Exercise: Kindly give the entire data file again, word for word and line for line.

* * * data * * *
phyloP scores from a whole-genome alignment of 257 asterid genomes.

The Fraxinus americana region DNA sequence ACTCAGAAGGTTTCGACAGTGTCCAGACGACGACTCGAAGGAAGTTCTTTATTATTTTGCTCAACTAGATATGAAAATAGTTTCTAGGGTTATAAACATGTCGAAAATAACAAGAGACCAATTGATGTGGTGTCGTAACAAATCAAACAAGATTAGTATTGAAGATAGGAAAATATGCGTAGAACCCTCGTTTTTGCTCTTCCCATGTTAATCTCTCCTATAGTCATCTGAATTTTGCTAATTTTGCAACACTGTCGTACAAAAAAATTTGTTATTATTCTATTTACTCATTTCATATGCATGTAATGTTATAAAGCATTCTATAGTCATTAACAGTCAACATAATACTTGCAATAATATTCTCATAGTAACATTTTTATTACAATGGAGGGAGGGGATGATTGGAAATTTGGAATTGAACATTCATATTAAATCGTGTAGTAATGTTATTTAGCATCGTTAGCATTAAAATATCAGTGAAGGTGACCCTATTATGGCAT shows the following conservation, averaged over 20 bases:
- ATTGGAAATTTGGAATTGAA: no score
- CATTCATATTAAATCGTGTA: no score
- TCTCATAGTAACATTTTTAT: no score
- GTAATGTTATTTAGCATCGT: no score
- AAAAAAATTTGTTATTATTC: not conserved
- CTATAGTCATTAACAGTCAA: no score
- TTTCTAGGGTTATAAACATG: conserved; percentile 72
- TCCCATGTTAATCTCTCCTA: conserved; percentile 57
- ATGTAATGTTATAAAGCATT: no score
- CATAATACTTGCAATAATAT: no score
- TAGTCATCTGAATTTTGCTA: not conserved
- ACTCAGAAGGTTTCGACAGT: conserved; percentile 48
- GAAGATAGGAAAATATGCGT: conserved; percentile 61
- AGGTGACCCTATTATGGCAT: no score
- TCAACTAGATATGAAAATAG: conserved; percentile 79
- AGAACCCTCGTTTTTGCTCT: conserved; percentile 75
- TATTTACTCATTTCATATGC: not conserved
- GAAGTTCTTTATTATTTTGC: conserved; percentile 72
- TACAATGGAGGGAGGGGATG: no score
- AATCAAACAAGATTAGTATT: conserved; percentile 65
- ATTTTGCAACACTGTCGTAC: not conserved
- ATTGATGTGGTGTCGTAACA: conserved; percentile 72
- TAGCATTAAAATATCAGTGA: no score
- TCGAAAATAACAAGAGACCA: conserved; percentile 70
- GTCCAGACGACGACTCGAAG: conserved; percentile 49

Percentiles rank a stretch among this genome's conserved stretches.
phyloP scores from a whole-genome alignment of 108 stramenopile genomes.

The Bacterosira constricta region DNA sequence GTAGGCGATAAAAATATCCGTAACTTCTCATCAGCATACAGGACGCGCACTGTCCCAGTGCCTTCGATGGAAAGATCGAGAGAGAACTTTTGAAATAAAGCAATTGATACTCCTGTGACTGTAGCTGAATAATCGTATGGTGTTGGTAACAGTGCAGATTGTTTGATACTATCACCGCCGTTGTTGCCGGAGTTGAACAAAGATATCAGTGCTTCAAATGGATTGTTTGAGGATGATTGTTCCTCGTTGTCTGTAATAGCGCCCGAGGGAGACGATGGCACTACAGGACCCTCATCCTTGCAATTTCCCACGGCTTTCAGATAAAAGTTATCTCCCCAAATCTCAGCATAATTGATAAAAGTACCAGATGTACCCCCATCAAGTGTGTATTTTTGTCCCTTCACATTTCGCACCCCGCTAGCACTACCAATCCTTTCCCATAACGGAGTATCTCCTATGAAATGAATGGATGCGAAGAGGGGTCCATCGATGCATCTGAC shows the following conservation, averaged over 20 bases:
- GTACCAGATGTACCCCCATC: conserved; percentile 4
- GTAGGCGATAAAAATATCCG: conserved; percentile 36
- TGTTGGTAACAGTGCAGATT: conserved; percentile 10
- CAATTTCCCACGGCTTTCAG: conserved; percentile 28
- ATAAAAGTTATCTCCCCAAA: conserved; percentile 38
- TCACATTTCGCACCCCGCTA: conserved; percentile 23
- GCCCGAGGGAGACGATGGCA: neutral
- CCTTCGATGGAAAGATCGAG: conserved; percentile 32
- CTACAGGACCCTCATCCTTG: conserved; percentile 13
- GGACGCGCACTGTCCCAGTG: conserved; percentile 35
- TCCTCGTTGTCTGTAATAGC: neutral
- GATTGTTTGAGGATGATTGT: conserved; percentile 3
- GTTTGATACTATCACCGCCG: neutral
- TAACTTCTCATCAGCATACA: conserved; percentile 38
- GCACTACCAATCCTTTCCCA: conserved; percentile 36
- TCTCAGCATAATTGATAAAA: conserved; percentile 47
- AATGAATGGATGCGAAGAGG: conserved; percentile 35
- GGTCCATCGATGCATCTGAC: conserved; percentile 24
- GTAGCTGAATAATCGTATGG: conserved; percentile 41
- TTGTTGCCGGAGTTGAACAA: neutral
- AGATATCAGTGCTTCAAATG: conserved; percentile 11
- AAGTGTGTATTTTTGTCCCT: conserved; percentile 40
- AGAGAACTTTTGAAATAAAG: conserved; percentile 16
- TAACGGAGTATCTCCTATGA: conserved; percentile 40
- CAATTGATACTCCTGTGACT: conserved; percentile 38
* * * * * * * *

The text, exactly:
phyloP scores from a whole-genome alignment of 257 asterid genomes.

The Fraxinus americana region DNA sequence ACTCAGAAGGTTTCGACAGTGTCCAGACGACGACTCGAAGGAAGTTCTTTATTATTTTGCTCAACTAGATATGAAAATAGTTTCTAGGGTTATAAACATGTCGAAAATAACAAGAGACCAATTGATGTGGTGTCGTAACAAATCAAACAAGATTAGTATTGAAGATAGGAAAATATGCGTAGAACCCTCGTTTTTGCTCTTCCCATGTTAATCTCTCCTATAGTCATCTGAATTTTGCTAATTTTGCAACACTGTCGTACAAAAAAATTTGTTATTATTCTATTTACTCATTTCATATGCATGTAATGTTATAAAGCATTCTATAGTCATTAACAGTCAACATAATACTTGCAATAATATTCTCATAGTAACATTTTTATTACAATGGAGGGAGGGGATGATTGGAAATTTGGAATTGAACATTCATATTAAATCGTGTAGTAATGTTATTTAGCATCGTTAGCATTAAAATATCAGTGAAGGTGACCCTATTATGGCAT shows the following conservation, averaged over 20 bases:
- ATTGGAAATTTGGAATTGAA: no score
- CATTCATATTAAATCGTGTA: no score
- TCTCATAGTAACATTTTTAT: no score
- GTAATGTTATTTAGCATCGT: no score
- AAAAAAATTTGTTATTATTC: not conserved
- CTATAGTCATTAACAGTCAA: no score
- TTTCTAGGGTTATAAACATG: conserved; percentile 72
- TCCCATGTTAATCTCTCCTA: conserved; percentile 57
- ATGTAATGTTATAAAGCATT: no score
- CATAATACTTGCAATAATAT: no score
- TAGTCATCTGAATTTTGCTA: not conserved
- ACTCAGAAGGTTTCGACAGT: conserved; percentile 48
- GAAGATAGGAAAATATGCGT: conserved; percentile 61
- AGGTGACCCTATTATGGCAT: no score
- TCAACTAGATATGAAAATAG: conserved; percentile 79
- AGAACCCTCGTTTTTGCTCT: conserved; percentile 75
- TATTTACTCATTTCATATGC: not conserved
- GAAGTTCTTTATTATTTTGC: conserved; percentile 72
- TACAATGGAGGGAGGGGATG: no score
- AATCAAACAAGATTAGTATT: conserved; percentile 65
- ATTTTGCAACACTGTCGTAC: not conserved
- ATTGATGTGGTGTCGTAACA: conserved; percentile 72
- TAGCATTAAAATATCAGTGA: no score
- TCGAAAATAACAAGAGACCA: conserved; percentile 70
- GTCCAGACGACGACTCGAAG: conserved; percentile 49

Percentiles rank a stretch among this genome's conserved stretches.
phyloP scores from a whole-genome alignment of 108 stramenopile genomes.

The Bacterosira constricta region DNA sequence GTAGGCGATAAAAATATCCGTAACTTCTCATCAGCATACAGGACGCGCACTGTCCCAGTGCCTTCGATGGAAAGATCGAGAGAGAACTTTTGAAATAAAGCAATTGATACTCCTGTGACTGTAGCTGAATAATCGTATGGTGTTGGTAACAGTGCAGATTGTTTGATACTATCACCGCCGTTGTTGCCGGAGTTGAACAAAGATATCAGTGCTTCAAATGGATTGTTTGAGGATGATTGTTCCTCGTTGTCTGTAATAGCGCCCGAGGGAGACGATGGCACTACAGGACCCTCATCCTTGCAATTTCCCACGGCTTTCAGATAAAAGTTATCTCCCCAAATCTCAGCATAATTGATAAAAGTACCAGATGTACCCCCATCAAGTGTGTATTTTTGTCCCTTCACATTTCGCACCCCGCTAGCACTACCAATCCTTTCCCATAACGGAGTATCTCCTATGAAATGAATGGATGCGAAGAGGGGTCCATCGATGCATCTGAC shows the following conservation, averaged over 20 bases:
- GTACCAGATGTACCCCCATC: conserved; percentile 4
- GTAGGCGATAAAAATATCCG: conserved; percentile 36
- TGTTGGTAACAGTGCAGATT: conserved; percentile 10
- CAATTTCCCACGGCTTTCAG: conserved; percentile 28
- ATAAAAGTTATCTCCCCAAA: conserved; percentile 38
- TCACATTTCGCACCCCGCTA: conserved; percentile 23
- GCCCGAGGGAGACGATGGCA: neutral
- CCTTCGATGGAAAGATCGAG: conserved; percentile 32
- CTACAGGACCCTCATCCTTG: conserved; percentile 13
- GGACGCGCACTGTCCCAGTG: conserved; percentile 35
- TCCTCGTTGTCTGTAATAGC: neutral
- GATTGTTTGAGGATGATTGT: conserved; percentile 3
- GTTTGATACTATCACCGCCG: neutral
- TAACTTCTCATCAGCATACA: conserved; percentile 38
- GCACTACCAATCCTTTCCCA: conserved; percentile 36
- TCTCAGCATAATTGATAAAA: conserved; percentile 47
- AATGAATGGATGCGAAGAGG: conserved; percentile 35
- GGTCCATCGATGCATCTGAC: conserved; percentile 24
- GTAGCTGAATAATCGTATGG: conserved; percentile 41
- TTGTTGCCGGAGTTGAACAA: neutral
- AGATATCAGTGCTTCAAATG: conserved; percentile 11
- AAGTGTGTATTTTTGTCCCT: conserved; percentile 40
- AGAGAACTTTTGAAATAAAG: conserved; percentile 16
- TAACGGAGTATCTCCTATGA: conserved; percentile 40
- CAATTGATACTCCTGTGACT: conserved; percentile 38